DeFi’s Time to Shine: Why 2022 Could be the Year of Breakthrough for Decentralized Finance

Decentralized finance (DeFi) has had its fair share of challenges, particularly during the recent implosion of FTX U.S., which led to a near bank run on centralized exchanges (CEXs). However, there is still hope for DeFi to shine, and many indicators suggest that this could be the year for a real breakthrough.

One of the main reasons for DeFi’s lackluster performance is its total value locked (TVL), which has mostly remained stagnant. According to data from, DeFi TVL started the year at around $20 billion and reached a peak of nearly $100 billion in April. This is significantly lower than the all-time high of $160 billion in November. Currently, DeFi TVL is hovering around the $60 billion mark, indicating that DeFi has not fully capitalized on its potential.

One of the major factors contributing to DeFi’s underperformance is its poor user interface and user experience (UI/UX). Most DeFi platforms have complex interfaces that are only navigable by experienced traders. This creates high barriers to entry for new users. A survey conducted by Uniswap in May revealed that many CeFi-only users were hesitant to explore DeFi due to their lack of knowledge. However, the same survey also highlighted that the primary difficulty for users of both DeFi and CeFi is uncompetitive pricing and execution. This suggests that DeFi’s poor capital and liquidity efficiency is a significant issue.

DeFi platforms often opt for automated market makers (AMMs), which offer better transparency but struggle to compete with the more efficient trading environment of CEXs. AMMs face challenges in addressing high slippage when liquidity is low, which is a major concern for investors. Centralized order book models, on the other hand, are more efficient but lack transparency, making it easier for the platform to bet against its users or misappropriate user funds.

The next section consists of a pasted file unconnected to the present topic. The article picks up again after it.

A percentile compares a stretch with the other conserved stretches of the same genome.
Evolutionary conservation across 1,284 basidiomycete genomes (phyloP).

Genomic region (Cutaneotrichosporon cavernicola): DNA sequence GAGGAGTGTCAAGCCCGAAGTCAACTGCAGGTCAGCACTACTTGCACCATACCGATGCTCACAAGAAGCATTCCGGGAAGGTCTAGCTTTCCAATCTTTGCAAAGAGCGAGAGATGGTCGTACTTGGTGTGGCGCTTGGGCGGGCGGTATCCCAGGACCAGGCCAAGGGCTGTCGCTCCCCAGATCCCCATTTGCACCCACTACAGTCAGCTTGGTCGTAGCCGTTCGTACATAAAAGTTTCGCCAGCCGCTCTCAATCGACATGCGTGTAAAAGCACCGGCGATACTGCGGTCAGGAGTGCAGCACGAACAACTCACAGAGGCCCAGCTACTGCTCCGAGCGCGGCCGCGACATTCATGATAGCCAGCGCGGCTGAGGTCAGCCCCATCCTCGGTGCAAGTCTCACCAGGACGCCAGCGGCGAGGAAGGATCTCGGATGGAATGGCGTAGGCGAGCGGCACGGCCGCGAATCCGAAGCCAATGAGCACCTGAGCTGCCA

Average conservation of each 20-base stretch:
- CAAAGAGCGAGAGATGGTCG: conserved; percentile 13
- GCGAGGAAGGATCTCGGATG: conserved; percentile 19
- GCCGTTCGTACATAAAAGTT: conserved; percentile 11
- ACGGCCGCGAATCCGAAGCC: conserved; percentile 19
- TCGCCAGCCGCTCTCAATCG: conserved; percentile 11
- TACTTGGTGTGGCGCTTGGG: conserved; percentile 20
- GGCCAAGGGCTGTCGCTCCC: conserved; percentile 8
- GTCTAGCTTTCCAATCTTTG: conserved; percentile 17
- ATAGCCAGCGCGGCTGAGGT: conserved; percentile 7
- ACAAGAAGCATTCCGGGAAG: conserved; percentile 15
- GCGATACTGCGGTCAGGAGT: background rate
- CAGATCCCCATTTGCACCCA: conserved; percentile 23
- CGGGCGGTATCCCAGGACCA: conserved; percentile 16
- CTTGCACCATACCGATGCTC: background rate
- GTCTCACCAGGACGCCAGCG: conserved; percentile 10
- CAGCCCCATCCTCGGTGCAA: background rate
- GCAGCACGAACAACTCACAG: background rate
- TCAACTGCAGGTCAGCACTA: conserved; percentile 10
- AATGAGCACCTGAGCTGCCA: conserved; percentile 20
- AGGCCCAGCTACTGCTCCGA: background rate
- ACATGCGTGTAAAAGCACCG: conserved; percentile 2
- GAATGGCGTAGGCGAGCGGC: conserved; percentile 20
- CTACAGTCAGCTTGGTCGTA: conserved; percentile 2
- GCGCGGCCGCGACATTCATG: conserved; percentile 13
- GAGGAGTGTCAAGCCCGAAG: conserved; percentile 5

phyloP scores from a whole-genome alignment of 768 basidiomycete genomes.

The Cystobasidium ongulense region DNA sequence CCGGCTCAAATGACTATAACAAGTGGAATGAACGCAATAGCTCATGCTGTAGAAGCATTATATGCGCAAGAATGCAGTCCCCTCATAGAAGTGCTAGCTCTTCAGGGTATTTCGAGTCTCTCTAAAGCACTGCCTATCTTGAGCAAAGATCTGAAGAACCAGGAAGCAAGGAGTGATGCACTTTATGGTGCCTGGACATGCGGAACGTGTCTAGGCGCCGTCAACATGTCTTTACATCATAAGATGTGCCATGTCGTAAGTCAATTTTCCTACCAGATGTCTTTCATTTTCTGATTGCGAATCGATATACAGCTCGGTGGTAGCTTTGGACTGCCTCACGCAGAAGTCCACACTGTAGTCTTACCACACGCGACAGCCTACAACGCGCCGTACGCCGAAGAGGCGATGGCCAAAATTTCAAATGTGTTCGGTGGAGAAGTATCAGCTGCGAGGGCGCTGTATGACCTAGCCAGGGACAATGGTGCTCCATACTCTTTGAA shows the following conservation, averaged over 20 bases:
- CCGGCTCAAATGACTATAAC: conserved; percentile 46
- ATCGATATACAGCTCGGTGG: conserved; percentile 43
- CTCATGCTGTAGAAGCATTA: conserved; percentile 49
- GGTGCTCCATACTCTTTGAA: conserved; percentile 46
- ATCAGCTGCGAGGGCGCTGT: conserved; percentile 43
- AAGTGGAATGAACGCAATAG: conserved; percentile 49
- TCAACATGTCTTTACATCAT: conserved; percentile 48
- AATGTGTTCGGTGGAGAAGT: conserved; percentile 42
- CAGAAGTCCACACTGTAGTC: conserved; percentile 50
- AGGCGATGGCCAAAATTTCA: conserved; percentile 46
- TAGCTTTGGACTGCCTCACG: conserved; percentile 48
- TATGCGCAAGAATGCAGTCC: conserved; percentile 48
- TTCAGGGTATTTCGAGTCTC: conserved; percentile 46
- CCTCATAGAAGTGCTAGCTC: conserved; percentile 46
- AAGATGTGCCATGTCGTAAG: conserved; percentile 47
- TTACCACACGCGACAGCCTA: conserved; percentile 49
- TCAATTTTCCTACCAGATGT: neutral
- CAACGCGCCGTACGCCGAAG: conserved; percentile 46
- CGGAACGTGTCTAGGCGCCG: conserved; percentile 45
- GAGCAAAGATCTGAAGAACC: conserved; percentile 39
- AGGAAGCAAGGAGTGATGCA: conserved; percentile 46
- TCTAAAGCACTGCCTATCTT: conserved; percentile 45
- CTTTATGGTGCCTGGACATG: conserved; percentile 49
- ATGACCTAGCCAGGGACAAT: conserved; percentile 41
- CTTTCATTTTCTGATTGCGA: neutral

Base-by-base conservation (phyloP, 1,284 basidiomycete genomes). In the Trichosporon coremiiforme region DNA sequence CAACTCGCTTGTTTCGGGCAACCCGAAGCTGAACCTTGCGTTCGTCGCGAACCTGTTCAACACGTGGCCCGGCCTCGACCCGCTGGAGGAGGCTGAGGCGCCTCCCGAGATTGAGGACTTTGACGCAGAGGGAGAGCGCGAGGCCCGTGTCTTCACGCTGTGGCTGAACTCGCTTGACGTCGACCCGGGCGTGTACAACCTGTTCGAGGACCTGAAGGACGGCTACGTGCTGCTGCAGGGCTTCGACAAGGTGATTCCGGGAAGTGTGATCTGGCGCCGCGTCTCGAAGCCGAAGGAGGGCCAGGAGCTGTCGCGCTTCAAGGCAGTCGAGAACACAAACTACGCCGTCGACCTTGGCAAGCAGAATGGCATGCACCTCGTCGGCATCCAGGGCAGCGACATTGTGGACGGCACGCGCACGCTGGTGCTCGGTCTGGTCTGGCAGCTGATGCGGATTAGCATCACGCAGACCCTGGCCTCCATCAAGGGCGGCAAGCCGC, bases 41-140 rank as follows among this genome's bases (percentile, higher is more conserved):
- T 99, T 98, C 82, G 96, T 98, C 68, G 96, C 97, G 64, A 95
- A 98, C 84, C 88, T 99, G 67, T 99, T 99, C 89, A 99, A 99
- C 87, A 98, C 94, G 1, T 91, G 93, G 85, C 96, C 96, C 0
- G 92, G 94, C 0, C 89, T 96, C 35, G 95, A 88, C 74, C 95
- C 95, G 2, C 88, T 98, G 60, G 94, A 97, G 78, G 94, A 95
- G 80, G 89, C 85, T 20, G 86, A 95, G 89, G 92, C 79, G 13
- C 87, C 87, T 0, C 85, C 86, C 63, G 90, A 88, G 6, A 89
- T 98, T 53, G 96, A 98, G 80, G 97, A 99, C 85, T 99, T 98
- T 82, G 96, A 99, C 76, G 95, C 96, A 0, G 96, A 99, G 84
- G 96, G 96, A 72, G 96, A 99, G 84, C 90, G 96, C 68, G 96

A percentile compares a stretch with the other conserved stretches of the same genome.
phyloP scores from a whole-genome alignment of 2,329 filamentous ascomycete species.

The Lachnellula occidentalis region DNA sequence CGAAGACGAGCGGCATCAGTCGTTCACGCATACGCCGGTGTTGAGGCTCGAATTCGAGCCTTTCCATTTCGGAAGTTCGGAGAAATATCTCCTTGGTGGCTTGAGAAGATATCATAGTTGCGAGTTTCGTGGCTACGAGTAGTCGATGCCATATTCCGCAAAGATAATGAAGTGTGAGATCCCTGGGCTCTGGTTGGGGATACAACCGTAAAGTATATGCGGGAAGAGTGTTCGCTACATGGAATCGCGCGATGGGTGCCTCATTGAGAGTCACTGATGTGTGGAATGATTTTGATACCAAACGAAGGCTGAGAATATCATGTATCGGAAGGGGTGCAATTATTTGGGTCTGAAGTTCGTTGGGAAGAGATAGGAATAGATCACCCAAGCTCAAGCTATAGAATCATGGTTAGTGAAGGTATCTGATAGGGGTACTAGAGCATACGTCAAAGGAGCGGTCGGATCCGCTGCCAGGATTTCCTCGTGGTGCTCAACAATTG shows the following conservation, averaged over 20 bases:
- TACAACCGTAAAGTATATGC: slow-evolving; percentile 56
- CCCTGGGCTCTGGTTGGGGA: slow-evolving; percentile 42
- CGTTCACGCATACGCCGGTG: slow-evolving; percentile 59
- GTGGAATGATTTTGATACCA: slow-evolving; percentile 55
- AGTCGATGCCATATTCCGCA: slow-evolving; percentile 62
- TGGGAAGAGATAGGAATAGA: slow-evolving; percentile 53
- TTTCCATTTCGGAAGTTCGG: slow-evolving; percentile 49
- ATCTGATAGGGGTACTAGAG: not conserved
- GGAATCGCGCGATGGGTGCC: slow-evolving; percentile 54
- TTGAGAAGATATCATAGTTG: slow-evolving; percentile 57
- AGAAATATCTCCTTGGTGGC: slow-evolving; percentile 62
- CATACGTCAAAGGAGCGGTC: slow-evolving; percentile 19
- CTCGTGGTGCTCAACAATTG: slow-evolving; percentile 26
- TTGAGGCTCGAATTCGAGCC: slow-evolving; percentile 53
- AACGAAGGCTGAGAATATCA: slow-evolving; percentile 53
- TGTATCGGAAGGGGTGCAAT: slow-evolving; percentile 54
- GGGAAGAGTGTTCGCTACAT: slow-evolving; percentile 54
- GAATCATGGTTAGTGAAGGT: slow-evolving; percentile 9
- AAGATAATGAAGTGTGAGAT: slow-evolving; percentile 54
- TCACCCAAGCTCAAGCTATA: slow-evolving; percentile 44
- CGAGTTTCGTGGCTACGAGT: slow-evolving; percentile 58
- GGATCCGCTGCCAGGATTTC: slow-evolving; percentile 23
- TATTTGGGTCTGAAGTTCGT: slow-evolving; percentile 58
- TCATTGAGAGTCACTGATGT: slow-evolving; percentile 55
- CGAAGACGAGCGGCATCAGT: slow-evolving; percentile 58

Despite these challenges, progress is being made to improve DeFi’s efficiency and transparency. The recent resurgence of interest in the crypto market, driven by Greyscale’s win over the U.S. Securities and Exchange Commission (SEC) for spot bitcoin exchange-traded funds (ETFs), is expected to level the playing field for DeFi. This implies that professional market participants are more than welcome in the crypto space and may even be sought out to stabilize and legitimize both crypto and DeFi.

Traditional finance players are also accelerating their involvement in crypto finance, beyond just ETFs. For example, Standard Chartered recently launched a tokenization platform called Libeara, with one of the first assets set for tokenization being a regulated Singapore-dollar government bond fund. This move by centralized traditional finance players adds credibility to the broader crypto finance industry, which is beneficial for DeFi.

On the technical side, zero-knowledge rollups and scaling solutions are gaining traction in the Web-native space. These solutions aim to improve the scalability and efficiency of DeFi platforms, addressing some of the current challenges.

Overall, despite its initial fumble, there is still plenty of hope for DeFi to shine. With improvements in UI/UX, capital and liquidity efficiency, and the increasing involvement of traditional finance players, DeFi could see a real breakthrough this year. The recent developments in the crypto market and the growing interest from institutional investors further support this optimism.